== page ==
Monkey Business

“Have you ever wondered why monkeys have such a reputation for being mischievous?  Well, quite frankly, it is a title well deserved…

Monkeys lie to each other.  When searching for food, monkeys often travel in groups with a leader at the front.  If this leader has a dishonest streak and discovers a delicious treat, sometimes they will tell their fellow monkeys that they’ve seen a predator.  All of the other monkeys will scatter to safety whilst the leader casually gobbles the treat alone.  Sneaky little devils!”
One of the challenging things about reading with children is that they expect you to have all the answers to their questions.  But in Mad About Monkeys, written and illustrated by Owen Davey, questions are answered before they even think them up.   This gorgeous and informative book is a delight from cover to cover. 
Fantastic and simple way to understand that humans are primates but not monkeys
The book defines monkeys, when they evolved, their habitats and what they eat. 
Davey’s writing style is engaging and conversational as he explains the differences between Old and New World monkeys, how monkeys socialize, their size and peculiarities.  He gives a brief look at monkeys in mythology. 
He ends with a sobering but hopeful look at the shrinking habitat of monkeys due to deforestation. 
Davey even answers questions kids might be too embarrassed to ask, such as “Why such colorful bums?”  In my case, the question lead to much hilarity in discussing the difference between American and British English and the many words there are for bottoms.
The stylized illustrations are warm and detailed.  Text and pictures are interwoven, so it’s easy to get immersed in the page.  My scans do them no justice, you really must see them live — luckily that’s as easy as going to your bookstore or library.  This book would be a wonderful gift for a reluctant or avid reader — it works on many levels.
It’s published by Flying Eye, so the design is exceptional, with compelling end papers and title page.
End paper

Title Page
On his website, Davey says:
“I am an award-winning Freelance Illustrator, living & working in Leicester, UK. I have a First Class BA(Hons) Degree in Illustration from Falmouth University. I am the illustrator for the fiendishly addictive puzzle game TwoDots which has been #1 in over 70 countries. I was also the illustrator for Tinybop’s brilliantly fun Robot Factory app. My work has been published in every continent except Antarctica, including picture books in UK, America, Australia, Germany, France, The Netherlands, Portugal, China & South Korea…. In my spare time, I write and play in a band called LOM, bake cakes & quickly consume them, swim & run, play nerdy computer games, read books intended for teenagers or children, and watch a variety of HBO programmes in my pyjamas.”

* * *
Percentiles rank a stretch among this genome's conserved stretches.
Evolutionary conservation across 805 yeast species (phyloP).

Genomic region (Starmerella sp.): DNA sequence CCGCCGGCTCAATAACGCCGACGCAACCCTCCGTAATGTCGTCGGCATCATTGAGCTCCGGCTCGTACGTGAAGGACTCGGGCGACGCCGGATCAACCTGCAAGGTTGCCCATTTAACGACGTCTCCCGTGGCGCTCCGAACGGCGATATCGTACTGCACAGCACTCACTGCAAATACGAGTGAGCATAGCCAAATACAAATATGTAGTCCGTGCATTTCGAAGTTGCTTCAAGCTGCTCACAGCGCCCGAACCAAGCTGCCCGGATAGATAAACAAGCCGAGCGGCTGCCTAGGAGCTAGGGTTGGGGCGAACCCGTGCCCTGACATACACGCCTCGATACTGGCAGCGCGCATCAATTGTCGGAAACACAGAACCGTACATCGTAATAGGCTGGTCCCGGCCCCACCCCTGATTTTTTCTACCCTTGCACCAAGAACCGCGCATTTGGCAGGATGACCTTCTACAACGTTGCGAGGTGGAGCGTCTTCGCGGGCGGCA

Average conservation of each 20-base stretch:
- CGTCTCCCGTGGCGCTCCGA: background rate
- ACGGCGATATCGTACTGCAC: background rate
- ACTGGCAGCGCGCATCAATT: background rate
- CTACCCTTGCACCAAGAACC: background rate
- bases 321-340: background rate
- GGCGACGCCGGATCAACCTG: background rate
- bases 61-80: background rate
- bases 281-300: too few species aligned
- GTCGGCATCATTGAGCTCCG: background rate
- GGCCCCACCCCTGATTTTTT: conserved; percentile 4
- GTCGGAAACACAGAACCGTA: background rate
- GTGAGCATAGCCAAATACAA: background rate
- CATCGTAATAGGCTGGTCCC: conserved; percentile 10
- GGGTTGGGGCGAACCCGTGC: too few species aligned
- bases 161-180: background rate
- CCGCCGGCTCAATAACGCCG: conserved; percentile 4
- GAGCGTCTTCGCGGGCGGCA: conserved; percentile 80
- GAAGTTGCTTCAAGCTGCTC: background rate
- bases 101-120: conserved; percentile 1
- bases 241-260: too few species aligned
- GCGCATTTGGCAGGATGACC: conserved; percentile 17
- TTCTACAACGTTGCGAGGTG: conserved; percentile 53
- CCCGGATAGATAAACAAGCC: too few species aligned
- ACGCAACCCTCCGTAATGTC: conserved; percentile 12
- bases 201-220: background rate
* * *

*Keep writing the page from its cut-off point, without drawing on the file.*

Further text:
I recently bought the book Build A Robot: Build 3 Wind-up Robots That Walk, Wiggle and Wave, by Steve Parker, that Davey illustrated and designed cardboard robots for.  Published by Templar books in 2014, it was a great hit with one of my video game addicted 10 year old friends.  The book has history of robots, integrates the illustrations with the text  and it has the excellent interactive element.  So far, my friend and I have built two of the robots and he’s totally sold on the idea of interactive books – since when you finish the challenge of building the robot, it’s something real that you can play with even when your mom won’t let you have any more screen time.  And the designs are fantastic. 
From monkeys to robots, Owen Davey is definitely an illustrator and writer to look out for. 

Delta Jewels Review

I fell in love with the book Delta Jewels from the moment I saw the cover, the sweet face of Mrs. Annyce P. Campbell, age 90, staring out at me with an expression both welcoming and reserved, with both sorrow and joy in her eyes.